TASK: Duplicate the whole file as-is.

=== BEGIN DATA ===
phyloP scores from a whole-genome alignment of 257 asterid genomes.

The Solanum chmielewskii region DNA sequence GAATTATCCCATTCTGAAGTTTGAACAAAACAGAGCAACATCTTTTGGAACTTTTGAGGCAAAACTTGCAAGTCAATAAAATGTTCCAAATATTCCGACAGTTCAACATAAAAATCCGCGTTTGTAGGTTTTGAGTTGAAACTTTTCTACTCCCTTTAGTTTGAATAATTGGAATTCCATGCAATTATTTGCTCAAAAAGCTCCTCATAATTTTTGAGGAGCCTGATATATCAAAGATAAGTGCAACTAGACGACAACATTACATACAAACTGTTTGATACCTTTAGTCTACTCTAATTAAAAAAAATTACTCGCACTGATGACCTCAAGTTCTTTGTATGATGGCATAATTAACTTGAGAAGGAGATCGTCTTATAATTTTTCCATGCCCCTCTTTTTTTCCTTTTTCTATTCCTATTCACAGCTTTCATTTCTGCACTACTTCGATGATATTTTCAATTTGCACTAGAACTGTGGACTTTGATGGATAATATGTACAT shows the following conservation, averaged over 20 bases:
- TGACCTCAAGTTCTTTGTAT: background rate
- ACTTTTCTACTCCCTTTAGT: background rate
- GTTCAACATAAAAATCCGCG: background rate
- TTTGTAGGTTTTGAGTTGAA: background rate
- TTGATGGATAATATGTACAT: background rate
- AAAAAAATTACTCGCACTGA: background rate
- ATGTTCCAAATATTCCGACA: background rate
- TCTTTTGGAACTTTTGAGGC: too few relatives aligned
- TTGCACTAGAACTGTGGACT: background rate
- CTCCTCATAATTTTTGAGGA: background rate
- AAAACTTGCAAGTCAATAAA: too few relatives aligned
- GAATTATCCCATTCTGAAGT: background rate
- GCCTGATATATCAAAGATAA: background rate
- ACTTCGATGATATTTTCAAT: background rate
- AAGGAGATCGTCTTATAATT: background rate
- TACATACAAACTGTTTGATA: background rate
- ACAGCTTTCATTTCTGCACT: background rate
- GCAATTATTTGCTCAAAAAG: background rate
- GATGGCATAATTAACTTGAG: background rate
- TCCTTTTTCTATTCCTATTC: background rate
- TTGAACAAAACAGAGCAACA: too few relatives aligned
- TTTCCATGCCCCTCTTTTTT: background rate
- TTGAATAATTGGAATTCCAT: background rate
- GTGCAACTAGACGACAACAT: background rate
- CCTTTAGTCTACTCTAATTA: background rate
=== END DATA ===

phyloP scores from a whole-genome alignment of 257 asterid genomes.

The Solanum chmielewskii region DNA sequence GAATTATCCCATTCTGAAGTTTGAACAAAACAGAGCAACATCTTTTGGAACTTTTGAGGCAAAACTTGCAAGTCAATAAAATGTTCCAAATATTCCGACAGTTCAACATAAAAATCCGCGTTTGTAGGTTTTGAGTTGAAACTTTTCTACTCCCTTTAGTTTGAATAATTGGAATTCCATGCAATTATTTGCTCAAAAAGCTCCTCATAATTTTTGAGGAGCCTGATATATCAAAGATAAGTGCAACTAGACGACAACATTACATACAAACTGTTTGATACCTTTAGTCTACTCTAATTAAAAAAAATTACTCGCACTGATGACCTCAAGTTCTTTGTATGATGGCATAATTAACTTGAGAAGGAGATCGTCTTATAATTTTTCCATGCCCCTCTTTTTTTCCTTTTTCTATTCCTATTCACAGCTTTCATTTCTGCACTACTTCGATGATATTTTCAATTTGCACTAGAACTGTGGACTTTGATGGATAATATGTACAT shows the following conservation, averaged over 20 bases:
- TGACCTCAAGTTCTTTGTAT: background rate
- ACTTTTCTACTCCCTTTAGT: background rate
- GTTCAACATAAAAATCCGCG: background rate
- TTTGTAGGTTTTGAGTTGAA: background rate
- TTGATGGATAATATGTACAT: background rate
- AAAAAAATTACTCGCACTGA: background rate
- ATGTTCCAAATATTCCGACA: background rate
- TCTTTTGGAACTTTTGAGGC: too few relatives aligned
- TTGCACTAGAACTGTGGACT: background rate
- CTCCTCATAATTTTTGAGGA: background rate
- AAAACTTGCAAGTCAATAAA: too few relatives aligned
- GAATTATCCCATTCTGAAGT: background rate
- GCCTGATATATCAAAGATAA: background rate
- ACTTCGATGATATTTTCAAT: background rate
- AAGGAGATCGTCTTATAATT: background rate
- TACATACAAACTGTTTGATA: background rate
- ACAGCTTTCATTTCTGCACT: background rate
- GCAATTATTTGCTCAAAAAG: background rate
- GATGGCATAATTAACTTGAG: background rate
- TCCTTTTTCTATTCCTATTC: background rate
- TTGAACAAAACAGAGCAACA: too few relatives aligned
- TTTCCATGCCCCTCTTTTTT: background rate
- TTGAATAATTGGAATTCCAT: background rate
- GTGCAACTAGACGACAACAT: background rate
- CCTTTAGTCTACTCTAATTA: background rate